GlobalData Retail’s monthly tracker has seen consumer sentiment improve significantly over the past year, driven by a better awareness of the economic environment post-EU referendum. However, with uncertainty remaining regarding the Brexit negotiations, retail spend is unlikely to rise just yet.
Source: GlobalData Retail’s Monthly Consumer Sentiment report. The future sentiment index is the average of three components: the economic outlook index, the personal finances index and retail spending index. All indexes calculated based on GlobalData’s monthly survey of 2,000 consumers aged 18+.
The initial drop in the future sentiment index was caused by the UK’s decision to exit the EU, with many consumers concerned about the potential effects such a move would have on the economy as a whole and their personal finances. While all three components (economic outlook, personal finances and retail spending) of GlobalData’s future sentiment index have since improved, the retail spending index has lagged behind as a positive feeling around economic stability has yet to develop into encouraging consumers to spend.
Source: GlobalData Retail’s Monthly Consumer Sentiment report, (June 2017 & June 2018).
Between June 2017 and June 2018, the retail spending index has only improved 3.4 points highlighting that the increase in prices that many consumers have seen as a consequence of currency depreciation has acted as a deterrent for non-essential spend.
This has evidently been felt by retailers, and has contributed to the problems, which led to the failure of a number of high profile players. The minor improvement in this index may hint that the worst is over for retailers; however, with the majority of UK shoppers still looking to cut back on spending, retailers will need to work harder to encourage consumers to part with their money.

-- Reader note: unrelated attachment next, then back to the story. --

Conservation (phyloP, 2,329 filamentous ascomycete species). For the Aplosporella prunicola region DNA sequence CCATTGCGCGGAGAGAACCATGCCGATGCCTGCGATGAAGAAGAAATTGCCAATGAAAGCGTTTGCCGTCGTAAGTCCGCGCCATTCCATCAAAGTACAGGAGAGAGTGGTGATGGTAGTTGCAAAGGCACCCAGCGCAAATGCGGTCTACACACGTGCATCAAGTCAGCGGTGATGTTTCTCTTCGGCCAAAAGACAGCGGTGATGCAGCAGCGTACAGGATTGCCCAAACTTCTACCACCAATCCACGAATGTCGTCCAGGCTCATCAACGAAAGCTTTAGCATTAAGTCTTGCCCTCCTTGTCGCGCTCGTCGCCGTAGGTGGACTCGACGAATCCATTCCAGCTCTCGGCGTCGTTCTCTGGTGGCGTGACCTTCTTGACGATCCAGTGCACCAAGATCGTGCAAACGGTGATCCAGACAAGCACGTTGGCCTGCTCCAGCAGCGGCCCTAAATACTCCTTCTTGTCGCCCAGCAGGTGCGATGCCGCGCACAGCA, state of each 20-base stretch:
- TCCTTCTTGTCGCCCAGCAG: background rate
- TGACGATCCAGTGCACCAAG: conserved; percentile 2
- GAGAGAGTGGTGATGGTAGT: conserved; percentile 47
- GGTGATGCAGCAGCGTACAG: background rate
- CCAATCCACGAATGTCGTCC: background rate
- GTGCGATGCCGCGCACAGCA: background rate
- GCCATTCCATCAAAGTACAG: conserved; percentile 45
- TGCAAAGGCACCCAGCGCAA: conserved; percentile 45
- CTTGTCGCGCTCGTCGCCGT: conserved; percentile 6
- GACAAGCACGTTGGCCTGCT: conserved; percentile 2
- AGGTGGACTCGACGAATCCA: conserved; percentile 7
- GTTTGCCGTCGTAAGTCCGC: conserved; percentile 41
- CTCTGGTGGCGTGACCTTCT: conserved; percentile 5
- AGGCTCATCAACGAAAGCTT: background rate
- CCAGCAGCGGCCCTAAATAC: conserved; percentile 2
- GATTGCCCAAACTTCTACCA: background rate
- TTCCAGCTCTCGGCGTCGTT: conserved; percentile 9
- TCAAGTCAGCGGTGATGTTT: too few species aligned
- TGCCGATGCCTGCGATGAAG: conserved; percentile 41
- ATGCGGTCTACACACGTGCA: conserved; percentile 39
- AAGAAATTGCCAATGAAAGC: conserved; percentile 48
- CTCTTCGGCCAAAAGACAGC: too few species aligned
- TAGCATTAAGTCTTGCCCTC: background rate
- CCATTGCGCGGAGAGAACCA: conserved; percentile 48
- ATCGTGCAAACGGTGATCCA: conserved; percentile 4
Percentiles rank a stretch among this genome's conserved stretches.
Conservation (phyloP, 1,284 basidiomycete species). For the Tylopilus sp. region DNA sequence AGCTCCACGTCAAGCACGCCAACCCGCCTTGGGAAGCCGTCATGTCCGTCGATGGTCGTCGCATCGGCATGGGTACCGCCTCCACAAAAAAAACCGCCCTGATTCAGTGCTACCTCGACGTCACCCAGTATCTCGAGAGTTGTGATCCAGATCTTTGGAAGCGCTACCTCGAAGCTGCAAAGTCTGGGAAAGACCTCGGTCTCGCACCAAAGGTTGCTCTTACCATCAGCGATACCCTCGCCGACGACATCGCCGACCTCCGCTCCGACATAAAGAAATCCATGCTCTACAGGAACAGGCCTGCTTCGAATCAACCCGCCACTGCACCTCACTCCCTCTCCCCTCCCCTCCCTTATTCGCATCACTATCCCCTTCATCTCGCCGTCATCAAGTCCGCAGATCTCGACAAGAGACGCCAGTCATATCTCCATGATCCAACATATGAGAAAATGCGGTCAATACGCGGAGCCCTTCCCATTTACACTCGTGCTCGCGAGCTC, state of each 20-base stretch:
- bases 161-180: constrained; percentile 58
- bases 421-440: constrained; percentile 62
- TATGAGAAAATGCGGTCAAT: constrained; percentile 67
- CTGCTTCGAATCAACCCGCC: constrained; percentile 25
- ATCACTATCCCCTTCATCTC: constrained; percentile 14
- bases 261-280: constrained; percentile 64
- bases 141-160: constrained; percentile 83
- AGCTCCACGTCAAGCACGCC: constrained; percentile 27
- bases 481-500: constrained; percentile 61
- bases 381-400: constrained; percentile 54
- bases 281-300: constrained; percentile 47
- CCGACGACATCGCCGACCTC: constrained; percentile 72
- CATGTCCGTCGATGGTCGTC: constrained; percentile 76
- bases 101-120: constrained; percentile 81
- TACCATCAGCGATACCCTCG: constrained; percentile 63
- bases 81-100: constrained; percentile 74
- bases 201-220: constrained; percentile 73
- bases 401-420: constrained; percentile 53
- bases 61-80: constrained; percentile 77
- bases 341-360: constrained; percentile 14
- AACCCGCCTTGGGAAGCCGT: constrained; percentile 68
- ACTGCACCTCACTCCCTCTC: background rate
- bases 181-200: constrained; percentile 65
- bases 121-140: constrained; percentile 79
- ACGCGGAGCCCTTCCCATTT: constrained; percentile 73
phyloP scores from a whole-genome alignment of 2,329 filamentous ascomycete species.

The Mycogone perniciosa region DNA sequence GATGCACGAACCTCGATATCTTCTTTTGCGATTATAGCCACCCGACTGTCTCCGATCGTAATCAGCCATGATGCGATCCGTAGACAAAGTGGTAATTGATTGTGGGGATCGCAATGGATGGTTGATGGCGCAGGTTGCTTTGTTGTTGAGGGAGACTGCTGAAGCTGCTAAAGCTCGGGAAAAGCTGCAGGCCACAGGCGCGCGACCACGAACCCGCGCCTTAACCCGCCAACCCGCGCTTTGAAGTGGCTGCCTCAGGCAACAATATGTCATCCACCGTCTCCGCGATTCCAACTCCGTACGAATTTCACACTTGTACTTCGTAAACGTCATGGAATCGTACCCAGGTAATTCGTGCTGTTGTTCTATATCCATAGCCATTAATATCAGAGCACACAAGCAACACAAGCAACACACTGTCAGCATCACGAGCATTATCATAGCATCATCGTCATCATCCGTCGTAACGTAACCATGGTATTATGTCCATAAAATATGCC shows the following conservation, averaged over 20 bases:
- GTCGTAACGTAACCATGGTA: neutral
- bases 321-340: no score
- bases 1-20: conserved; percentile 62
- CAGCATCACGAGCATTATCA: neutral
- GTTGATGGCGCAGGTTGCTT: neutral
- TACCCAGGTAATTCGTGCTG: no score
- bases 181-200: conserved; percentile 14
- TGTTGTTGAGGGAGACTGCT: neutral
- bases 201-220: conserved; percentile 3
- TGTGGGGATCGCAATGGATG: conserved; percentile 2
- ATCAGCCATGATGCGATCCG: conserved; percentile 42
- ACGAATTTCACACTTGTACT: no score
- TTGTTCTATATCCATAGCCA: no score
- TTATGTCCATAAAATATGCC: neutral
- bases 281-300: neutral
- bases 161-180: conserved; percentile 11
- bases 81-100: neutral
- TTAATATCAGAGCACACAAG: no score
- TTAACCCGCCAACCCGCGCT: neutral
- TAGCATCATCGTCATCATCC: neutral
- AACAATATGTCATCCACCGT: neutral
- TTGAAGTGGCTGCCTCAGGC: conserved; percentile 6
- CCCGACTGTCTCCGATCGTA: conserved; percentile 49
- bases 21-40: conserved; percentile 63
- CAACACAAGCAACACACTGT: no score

The economic outlook index, in comparison, has seen a much greater improvement, with this index now 14.3 points higher than in June 2017. This is likely to have been driven by the fact that the UK economy has continued to grow and at worst quarterly year-on-year growth has still achieved +1.2% in Q1 2018. In addition, while Brexit negotiations are still underway with no definitive agreement made for the future of the UK outside the EU, consumers appear to remain optimistic that a beneficial deal can be struck by March 2019.
For retailers, this is reassuring. Despite this index not being directly linked to spending, more positive sentiment regarding the UK economy hints at potential economic stability in the UK that can encourage shoppers to spend, rather than save for a rainy day. This coupled with an improving personal finances index highlights that consumers are beginning to feel better off. Retailers must remain wary given the tumultuous Brexit negotiations – an unsatisfactory deal for the UK would likely see sentiment drop to record low levels.